TBY talks to Alberto Diamond R., Superintendent of the Superintendency of Banks of Panama, on the ins and outs of the Panamanian banking sector and its regulatory framework.

Alberto Diamond R.
Alberto Diamond R. has a degree in Accounting and is a Certified Public Accountant. He has been in his current position since 2009. He also chairs the Financial Coordination Council of the Republic of Panama. Previous positions have included President of KPMG Central America and Senior Partner at KPMG Panama. He worked in the auditing and advisory fields for over 42 years, coordinating important projects, principally in financial services.

Panama is the main banking center in Latin America. What are the benefits of investing in the Panamanian banking sector?

Panama offers various benefits for investors in the financial and banking sector. It is an open, globalized economy, and also a dollarized one. Strategically located geographically, it is hub that connects 68 destinations worldwide, and also has excellent fiber optic connectivity for data exchange. The International Banking Center (IBC) has a 40-year history, having been established in 1970. It boasts a skilled and trained banking and finance workforce. From here it is a simple matter to serve clients and financial institutions throughout Central America, the Caribbean, and the northern part of South America.

Both the Superintendency and the Banking Association are trying to attract new investors and members to the IBC. How many banks are members?

There are 91 licensed banks within the IBC. Of those 91 banks, 13 are representative offices that allow banks and financial institutions to promote and conduct business from an office in Panama, although they are not allowed to provide banking services in Panama. We also hold an international banking license, which allows banks to take their services to clients beyond Panama, to take deposits from abroad, and to extend loans to other countries. Just 28 of our members are so licensed. The remaining 50 hold a general license, which allows banks to operate in the local market and abroad, so they can perform local and international business at all times. We try to attract new members by promoting the advantages of using Panama as a base from which to perform banking and financial operations throughout Latin America, as well as the local market. Ideally, we would like to attract at least three important financial institutions to Panama by the end of 2014.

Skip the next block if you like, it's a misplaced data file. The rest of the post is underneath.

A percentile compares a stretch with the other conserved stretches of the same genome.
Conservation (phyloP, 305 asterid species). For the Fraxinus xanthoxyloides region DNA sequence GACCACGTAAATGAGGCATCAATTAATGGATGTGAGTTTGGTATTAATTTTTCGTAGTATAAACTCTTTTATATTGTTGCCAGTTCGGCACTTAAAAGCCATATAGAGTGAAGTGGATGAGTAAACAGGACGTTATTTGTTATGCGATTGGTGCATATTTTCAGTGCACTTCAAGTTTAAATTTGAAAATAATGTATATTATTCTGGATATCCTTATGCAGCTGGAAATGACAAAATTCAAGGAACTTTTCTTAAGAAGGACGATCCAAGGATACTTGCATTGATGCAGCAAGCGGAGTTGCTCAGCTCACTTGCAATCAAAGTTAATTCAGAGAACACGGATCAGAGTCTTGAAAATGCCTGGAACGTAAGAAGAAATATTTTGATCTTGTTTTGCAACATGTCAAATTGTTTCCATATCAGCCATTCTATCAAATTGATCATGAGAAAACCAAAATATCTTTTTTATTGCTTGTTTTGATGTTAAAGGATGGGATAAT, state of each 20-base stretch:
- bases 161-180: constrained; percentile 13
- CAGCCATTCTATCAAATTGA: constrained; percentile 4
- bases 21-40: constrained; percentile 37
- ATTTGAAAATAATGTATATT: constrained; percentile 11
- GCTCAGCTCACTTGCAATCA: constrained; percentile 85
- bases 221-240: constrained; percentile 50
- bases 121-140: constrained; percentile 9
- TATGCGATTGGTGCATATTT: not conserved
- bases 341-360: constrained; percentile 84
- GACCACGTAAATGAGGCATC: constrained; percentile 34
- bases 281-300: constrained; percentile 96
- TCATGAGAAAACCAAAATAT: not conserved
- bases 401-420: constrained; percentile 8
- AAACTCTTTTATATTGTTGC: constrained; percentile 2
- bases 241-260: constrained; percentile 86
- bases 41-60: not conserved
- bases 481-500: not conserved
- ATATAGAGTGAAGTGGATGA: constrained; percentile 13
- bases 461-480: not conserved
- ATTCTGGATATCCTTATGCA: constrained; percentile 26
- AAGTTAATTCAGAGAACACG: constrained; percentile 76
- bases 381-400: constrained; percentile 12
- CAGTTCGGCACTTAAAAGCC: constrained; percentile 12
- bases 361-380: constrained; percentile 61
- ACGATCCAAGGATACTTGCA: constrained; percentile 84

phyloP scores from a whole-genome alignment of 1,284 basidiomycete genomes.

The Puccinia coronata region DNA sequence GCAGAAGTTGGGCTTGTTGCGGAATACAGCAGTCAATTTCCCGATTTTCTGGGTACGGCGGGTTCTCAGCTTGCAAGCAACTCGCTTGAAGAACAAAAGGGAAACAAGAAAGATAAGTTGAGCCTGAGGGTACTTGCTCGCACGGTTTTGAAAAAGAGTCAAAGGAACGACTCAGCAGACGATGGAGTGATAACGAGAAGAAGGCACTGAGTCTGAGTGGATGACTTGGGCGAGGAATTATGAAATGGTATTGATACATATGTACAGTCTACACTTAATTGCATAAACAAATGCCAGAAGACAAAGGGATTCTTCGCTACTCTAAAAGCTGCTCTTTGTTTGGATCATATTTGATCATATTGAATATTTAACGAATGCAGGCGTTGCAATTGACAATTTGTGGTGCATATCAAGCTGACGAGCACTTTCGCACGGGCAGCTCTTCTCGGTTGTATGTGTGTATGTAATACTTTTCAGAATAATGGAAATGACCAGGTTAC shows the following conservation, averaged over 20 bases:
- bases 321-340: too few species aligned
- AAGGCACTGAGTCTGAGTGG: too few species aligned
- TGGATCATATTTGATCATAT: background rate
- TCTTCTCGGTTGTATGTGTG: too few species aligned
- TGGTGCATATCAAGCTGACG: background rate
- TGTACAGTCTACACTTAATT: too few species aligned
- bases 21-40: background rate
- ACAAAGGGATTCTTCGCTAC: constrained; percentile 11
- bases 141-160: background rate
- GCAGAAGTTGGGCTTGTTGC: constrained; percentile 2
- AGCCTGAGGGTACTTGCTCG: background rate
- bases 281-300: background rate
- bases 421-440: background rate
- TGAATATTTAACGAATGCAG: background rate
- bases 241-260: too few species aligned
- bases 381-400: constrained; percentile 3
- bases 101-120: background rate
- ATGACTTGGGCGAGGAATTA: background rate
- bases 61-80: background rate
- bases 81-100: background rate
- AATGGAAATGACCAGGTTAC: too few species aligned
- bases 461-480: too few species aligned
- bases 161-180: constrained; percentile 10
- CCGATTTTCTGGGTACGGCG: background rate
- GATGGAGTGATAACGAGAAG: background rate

The assets of the IBC grew by 7.6% YoY in June of 2014. How would you evaluate the performance of the IBC in 2013, and of the overall economy?

The growth of the IBC has been impressive, and remains so in 2014, with a rising growth trend in evidence. Assets saw an increase of 7.6% in June 2014, and we evaluate the international and general licensed banks together. Internal credit to the private sector grew 8.7% compared to the same period in 2013. All indicators point to continued solid growth and efficiency, and the banks have strong rates of capital adequacy, making for a healthy environment. Meanwhile, the broader economy is also continuing to grow in 2014, albeit at a slower pace than in recent years.

What challenges do the 91 IBC members face this year?

Regulation poses a challenge. Capital adequacy and liquidity requirements mean that banks have to invest more capital, which stiffens competition. Furthermore, transparency, anti-money laundering initiatives, and anti-terrorism financing laws require improvements and changes to the legal framework, which will also place a burden on financial institutions. Banking is the most regulated and supervised sector in Panama, and this environment needs to be expanded to other sectors as well. Panama has an important task in terms of improving the transparency of the sector, and we are advancing in that direction.

The country has signed 19 double taxation agreements. What are your predictions for the next OECD review of the country?

We still have to get past phase II of that review, and have to consider changes to our legal framework accordingly. Last year we passed a law for the immobilization of better shares, but the timing was not right for the law to come into effect. This is one issue that the country needs to address, and the plan is to modify the law some time in the second half of this year. We have to move forward and keep making improvements to meet OECD requirements as well as Financial Action Task Force requirements for money laundering and terrorism financing.